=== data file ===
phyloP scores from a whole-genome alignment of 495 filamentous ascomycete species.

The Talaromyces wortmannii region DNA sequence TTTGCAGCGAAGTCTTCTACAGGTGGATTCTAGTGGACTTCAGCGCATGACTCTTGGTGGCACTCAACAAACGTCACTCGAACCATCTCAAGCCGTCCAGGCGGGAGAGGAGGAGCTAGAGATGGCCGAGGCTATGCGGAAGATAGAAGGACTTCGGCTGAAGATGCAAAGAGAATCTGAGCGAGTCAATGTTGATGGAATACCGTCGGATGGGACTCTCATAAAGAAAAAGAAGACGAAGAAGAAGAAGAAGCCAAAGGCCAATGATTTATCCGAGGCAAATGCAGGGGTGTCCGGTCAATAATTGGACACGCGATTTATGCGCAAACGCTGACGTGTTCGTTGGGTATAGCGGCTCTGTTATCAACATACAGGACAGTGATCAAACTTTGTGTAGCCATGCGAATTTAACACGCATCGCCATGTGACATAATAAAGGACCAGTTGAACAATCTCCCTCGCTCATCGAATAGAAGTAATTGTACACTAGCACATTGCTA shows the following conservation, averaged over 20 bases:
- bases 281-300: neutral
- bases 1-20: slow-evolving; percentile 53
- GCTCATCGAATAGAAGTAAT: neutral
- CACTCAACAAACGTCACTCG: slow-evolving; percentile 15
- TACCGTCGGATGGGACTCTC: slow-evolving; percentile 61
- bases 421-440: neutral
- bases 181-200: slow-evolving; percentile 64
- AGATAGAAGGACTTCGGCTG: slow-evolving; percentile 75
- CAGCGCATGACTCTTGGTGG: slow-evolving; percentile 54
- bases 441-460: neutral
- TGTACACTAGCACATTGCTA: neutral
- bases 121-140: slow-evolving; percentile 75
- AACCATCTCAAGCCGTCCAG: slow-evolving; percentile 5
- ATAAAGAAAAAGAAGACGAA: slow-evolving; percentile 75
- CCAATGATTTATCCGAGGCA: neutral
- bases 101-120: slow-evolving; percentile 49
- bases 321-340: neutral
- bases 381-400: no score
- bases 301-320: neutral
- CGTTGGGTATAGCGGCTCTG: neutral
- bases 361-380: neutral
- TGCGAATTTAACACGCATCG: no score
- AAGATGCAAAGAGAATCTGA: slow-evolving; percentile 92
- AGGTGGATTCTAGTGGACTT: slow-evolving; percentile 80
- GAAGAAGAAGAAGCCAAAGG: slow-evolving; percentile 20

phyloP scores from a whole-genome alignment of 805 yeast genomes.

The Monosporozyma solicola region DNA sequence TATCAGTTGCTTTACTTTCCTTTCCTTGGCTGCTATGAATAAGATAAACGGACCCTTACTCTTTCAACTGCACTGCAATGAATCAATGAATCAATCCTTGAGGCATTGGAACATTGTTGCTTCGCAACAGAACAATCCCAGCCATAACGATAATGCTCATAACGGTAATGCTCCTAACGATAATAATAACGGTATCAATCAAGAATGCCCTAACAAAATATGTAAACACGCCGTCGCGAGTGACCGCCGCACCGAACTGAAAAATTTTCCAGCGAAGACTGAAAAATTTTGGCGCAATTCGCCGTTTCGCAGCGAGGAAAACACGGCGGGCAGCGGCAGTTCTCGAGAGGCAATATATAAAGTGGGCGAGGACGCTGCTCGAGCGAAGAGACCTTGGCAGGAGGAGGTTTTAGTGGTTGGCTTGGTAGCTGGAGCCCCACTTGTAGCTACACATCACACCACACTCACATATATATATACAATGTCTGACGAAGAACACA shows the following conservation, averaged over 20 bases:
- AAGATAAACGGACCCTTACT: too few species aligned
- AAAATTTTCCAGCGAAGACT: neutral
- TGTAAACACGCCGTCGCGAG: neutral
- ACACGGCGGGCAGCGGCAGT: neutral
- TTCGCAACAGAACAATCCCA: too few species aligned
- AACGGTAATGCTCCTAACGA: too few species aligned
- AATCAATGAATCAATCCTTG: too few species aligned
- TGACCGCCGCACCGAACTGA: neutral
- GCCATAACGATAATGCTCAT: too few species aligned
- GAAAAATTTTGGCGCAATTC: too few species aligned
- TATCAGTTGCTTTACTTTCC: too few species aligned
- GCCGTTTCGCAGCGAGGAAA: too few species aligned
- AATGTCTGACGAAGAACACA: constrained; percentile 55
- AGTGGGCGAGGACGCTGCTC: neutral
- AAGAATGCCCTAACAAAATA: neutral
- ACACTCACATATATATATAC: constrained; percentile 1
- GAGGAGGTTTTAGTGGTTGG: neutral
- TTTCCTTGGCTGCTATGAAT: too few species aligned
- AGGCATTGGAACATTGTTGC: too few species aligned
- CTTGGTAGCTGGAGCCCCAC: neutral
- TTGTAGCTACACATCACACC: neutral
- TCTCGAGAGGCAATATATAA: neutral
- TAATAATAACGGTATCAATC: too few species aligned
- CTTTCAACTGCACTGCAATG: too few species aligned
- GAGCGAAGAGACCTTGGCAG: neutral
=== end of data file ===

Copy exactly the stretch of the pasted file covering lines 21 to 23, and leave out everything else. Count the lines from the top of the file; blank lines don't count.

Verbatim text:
- bases 301-320: neutral
- CGTTGGGTATAGCGGCTCTG: neutral
- bases 361-380: neutral